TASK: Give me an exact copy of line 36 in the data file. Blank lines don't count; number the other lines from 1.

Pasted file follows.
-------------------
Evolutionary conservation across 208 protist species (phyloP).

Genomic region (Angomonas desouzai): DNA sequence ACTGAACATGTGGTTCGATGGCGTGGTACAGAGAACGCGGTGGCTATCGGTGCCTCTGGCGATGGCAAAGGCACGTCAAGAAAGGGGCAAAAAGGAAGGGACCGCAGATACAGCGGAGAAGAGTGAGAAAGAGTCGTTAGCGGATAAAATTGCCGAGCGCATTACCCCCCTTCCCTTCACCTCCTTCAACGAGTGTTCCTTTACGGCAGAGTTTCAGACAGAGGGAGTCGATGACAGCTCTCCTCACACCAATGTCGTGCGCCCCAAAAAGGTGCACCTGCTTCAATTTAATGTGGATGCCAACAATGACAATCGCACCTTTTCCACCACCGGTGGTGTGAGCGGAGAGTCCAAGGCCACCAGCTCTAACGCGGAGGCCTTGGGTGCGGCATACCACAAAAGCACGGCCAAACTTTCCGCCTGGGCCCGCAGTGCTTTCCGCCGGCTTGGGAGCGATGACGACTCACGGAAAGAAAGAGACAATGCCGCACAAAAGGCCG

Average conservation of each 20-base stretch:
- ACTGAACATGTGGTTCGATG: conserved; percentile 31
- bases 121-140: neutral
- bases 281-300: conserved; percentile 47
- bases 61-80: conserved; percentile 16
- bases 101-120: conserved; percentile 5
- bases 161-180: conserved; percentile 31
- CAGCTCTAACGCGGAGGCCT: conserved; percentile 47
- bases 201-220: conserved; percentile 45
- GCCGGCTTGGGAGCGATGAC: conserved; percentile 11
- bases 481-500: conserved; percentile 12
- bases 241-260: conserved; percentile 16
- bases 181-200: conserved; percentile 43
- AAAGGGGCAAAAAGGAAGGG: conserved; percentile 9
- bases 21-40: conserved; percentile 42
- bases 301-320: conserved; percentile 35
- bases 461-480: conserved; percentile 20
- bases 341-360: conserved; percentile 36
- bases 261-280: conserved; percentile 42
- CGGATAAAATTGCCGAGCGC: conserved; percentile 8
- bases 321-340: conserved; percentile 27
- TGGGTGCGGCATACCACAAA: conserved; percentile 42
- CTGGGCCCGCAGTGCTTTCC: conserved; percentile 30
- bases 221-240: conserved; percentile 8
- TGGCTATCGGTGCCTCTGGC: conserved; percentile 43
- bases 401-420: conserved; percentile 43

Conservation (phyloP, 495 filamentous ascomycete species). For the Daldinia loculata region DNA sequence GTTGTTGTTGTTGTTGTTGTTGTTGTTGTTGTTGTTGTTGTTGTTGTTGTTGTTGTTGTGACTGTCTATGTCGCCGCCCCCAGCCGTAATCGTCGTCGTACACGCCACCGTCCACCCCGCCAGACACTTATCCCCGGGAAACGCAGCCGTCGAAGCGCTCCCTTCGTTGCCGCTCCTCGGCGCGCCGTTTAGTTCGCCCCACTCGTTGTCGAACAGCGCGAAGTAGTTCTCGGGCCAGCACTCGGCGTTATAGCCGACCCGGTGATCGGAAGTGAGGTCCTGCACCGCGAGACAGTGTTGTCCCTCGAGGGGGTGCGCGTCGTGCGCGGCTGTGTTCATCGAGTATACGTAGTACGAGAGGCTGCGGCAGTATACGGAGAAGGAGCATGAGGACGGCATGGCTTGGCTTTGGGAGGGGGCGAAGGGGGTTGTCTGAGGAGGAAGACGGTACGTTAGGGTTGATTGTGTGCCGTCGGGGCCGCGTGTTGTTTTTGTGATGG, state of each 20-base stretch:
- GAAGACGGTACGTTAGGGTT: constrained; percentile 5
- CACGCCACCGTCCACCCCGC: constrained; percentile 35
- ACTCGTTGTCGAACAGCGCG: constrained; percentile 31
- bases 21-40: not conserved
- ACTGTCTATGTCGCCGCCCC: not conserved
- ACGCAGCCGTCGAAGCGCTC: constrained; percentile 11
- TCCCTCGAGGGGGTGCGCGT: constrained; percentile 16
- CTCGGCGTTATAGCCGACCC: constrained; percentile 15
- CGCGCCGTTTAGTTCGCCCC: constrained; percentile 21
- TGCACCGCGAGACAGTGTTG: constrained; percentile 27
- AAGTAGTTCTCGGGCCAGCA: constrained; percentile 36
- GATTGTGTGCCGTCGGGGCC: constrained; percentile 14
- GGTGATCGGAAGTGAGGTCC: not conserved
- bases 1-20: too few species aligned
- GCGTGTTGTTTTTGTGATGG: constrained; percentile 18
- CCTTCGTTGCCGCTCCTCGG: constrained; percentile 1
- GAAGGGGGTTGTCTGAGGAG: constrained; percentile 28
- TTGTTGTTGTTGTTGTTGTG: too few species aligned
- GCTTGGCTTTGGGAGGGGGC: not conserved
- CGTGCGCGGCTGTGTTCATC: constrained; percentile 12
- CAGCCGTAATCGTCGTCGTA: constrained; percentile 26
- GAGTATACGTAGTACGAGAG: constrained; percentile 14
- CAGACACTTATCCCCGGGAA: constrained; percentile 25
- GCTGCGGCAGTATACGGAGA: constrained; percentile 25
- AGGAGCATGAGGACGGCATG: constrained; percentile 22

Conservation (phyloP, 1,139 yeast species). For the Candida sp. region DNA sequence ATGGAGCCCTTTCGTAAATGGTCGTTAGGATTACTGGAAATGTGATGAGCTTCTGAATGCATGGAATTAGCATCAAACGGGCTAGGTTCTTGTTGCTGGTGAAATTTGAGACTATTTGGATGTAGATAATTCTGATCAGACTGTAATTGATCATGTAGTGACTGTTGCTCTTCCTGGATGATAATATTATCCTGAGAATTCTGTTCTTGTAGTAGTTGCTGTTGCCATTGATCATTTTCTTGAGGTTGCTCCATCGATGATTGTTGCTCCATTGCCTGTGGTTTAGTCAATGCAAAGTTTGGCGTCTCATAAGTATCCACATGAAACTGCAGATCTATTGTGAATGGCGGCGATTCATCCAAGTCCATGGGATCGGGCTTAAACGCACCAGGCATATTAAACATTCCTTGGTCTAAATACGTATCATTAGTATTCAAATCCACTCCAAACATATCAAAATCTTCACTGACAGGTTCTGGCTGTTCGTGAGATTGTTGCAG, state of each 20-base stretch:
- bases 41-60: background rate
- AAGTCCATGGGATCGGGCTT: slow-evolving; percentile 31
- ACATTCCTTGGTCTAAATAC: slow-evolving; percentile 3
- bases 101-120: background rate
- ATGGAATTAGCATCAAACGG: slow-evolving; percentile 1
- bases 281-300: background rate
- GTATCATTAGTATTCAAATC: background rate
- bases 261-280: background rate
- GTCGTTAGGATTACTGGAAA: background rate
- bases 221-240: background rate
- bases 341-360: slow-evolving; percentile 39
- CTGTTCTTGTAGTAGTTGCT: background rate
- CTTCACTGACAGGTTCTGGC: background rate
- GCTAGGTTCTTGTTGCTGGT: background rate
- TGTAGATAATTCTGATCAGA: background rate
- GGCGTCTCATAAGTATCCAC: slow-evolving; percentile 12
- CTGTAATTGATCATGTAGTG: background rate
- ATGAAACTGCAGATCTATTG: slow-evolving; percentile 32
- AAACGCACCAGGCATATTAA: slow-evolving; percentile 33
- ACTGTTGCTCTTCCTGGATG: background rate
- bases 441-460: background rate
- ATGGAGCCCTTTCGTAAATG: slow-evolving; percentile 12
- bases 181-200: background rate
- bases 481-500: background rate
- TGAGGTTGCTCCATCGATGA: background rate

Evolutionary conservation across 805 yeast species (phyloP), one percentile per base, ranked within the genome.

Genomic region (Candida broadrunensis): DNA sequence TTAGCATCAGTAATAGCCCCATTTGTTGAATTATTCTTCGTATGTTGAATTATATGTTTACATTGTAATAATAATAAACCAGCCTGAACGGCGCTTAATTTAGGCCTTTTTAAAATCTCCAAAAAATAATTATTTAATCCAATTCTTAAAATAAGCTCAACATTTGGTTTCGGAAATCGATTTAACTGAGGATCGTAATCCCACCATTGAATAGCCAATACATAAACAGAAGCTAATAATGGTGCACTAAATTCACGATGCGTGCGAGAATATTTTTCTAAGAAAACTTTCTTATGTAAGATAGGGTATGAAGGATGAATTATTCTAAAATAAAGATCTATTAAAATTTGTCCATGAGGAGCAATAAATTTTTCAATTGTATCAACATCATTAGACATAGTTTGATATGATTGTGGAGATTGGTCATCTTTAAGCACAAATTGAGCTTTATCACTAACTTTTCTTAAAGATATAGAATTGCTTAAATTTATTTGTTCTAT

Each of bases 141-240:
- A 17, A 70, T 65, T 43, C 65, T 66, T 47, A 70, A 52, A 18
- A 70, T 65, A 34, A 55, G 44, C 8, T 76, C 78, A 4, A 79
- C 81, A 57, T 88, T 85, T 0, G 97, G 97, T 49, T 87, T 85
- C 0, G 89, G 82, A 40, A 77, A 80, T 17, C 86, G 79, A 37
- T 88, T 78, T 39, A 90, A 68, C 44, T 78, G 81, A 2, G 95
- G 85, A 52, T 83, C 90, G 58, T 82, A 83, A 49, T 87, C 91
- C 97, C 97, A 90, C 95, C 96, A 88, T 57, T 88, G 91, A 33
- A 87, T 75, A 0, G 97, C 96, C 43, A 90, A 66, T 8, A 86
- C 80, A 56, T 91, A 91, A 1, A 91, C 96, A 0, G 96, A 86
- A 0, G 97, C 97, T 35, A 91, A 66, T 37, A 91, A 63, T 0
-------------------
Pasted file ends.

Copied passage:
- TCCCTCGAGGGGGTGCGCGT: constrained; percentile 16